I'm just now paying for her to put it to good use.
A few weeks ago I realized...Gymnastics is not cutting it anymore. When I talked to her teacher she confirmed that Belle wasn't the same Belle in gymnastics. She wasn't listening, she would do her stuff half-heatedly.
So I asked her one night what was going on. And she broke my heart when she said, "A kid in gymnastics called me fat."
We talked for a while as we always have about how she is the most beautiful girl in the world and she is a princess in God's sight. Period.
But it didn't help.
So we suspended gymnastics indefinitely and I began to do further research into something that I was already considering for her. After I talked to the director of it all and found out what they do, I thought this would be an optimal way to build her self-esteem up and give her some more confidence (as if she needs much more). But I really feel she does need more in strange settings.
There is a group in Conway called "Children's Theater to Go"
And she is excited about it!
We headed out to our first class on Tuesday. She was little anxious at first, but then made a friend and said, "Bye Mom!"
She cherishes me so.
Anyway, Daddy brought her home that day and she came in singing and dancing and I thought...Tuesdays should be a blast around here from now on!
So, I asked her what she learned in class today.
"We did nothing but play games...fun ones!"
Hmmm...that much money for games? Surely not. The teachers have degrees in drama!
My daughter does too, just not from an acredited university.
Anywho, I e-mailed the director to just ask about it and here was her e-mail to me:
They did play games, but all with a purpose. They warmed up with the name game, which of course helps everyone learn each other's names, and also establishes eye contact and interaction between the students because they have to catch a ball and name one another as they play. Good actors are always aware of one another, and are ready to react quickly and easily to the other actors.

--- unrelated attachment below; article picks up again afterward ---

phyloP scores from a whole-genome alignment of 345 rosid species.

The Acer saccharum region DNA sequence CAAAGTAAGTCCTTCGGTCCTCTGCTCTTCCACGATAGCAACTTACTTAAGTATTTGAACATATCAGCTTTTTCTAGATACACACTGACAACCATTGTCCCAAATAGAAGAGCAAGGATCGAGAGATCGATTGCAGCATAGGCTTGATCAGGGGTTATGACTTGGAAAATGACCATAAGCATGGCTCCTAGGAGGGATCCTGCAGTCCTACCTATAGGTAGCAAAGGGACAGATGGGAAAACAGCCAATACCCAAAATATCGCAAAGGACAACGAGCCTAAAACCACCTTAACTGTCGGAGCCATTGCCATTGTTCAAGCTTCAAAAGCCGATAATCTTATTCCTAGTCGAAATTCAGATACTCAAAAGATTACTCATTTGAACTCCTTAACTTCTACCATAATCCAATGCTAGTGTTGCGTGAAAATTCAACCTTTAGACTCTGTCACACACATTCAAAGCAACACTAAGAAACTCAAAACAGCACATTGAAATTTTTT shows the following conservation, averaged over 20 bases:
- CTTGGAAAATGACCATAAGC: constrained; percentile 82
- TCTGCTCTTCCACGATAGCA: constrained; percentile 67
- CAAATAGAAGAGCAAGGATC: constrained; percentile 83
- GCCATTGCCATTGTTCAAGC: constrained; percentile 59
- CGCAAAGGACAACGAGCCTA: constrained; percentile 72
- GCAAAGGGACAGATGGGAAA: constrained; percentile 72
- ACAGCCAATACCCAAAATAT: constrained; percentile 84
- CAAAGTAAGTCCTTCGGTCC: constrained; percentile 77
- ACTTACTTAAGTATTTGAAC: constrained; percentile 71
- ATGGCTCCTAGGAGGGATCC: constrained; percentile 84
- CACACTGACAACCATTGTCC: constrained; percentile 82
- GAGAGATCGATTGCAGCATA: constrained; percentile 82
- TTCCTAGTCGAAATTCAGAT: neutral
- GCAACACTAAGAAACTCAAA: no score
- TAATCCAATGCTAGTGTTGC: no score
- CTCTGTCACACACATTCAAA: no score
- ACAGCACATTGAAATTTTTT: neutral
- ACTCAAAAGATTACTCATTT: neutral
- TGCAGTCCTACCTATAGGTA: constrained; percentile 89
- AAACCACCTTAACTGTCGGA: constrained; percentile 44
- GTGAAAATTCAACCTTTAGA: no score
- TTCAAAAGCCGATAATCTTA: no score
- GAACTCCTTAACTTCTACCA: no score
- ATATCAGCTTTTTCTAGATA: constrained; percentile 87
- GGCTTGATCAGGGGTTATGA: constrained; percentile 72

They also did a series of physical exercises to stretch and warm up. Acting is very physical, so they always stretch their arms, legs, faces, mouth and lips. As we go, we work with enunciation exercises as well.
We used Simon Says to begin teaching stage directions. If you're standing on a stage facing the audience, your right is stage right, your left is stage left, toward the audience is downstage and away from the audience is upstage. The director tells the actors where to go with these directions, so we want our students to know what to do if the director says to move stage right, or enter downstage, or move to center and so forth.
The class ended with final bows - we show the correct way to bow, and applaud each person in turn. Theatre is a group art, and all the actors in a play need to be aware of how important every other person on stage is to their own performance.
Who knew Simon Says was so technical? Anyway, I couldn't help but laugh...she had no idea what was going on. But she was soaring HIGH when she came home.
And that did this Momma's heart good.
And probably just exploded her Aunt Becky's...
Can't wait to see what happens tonight!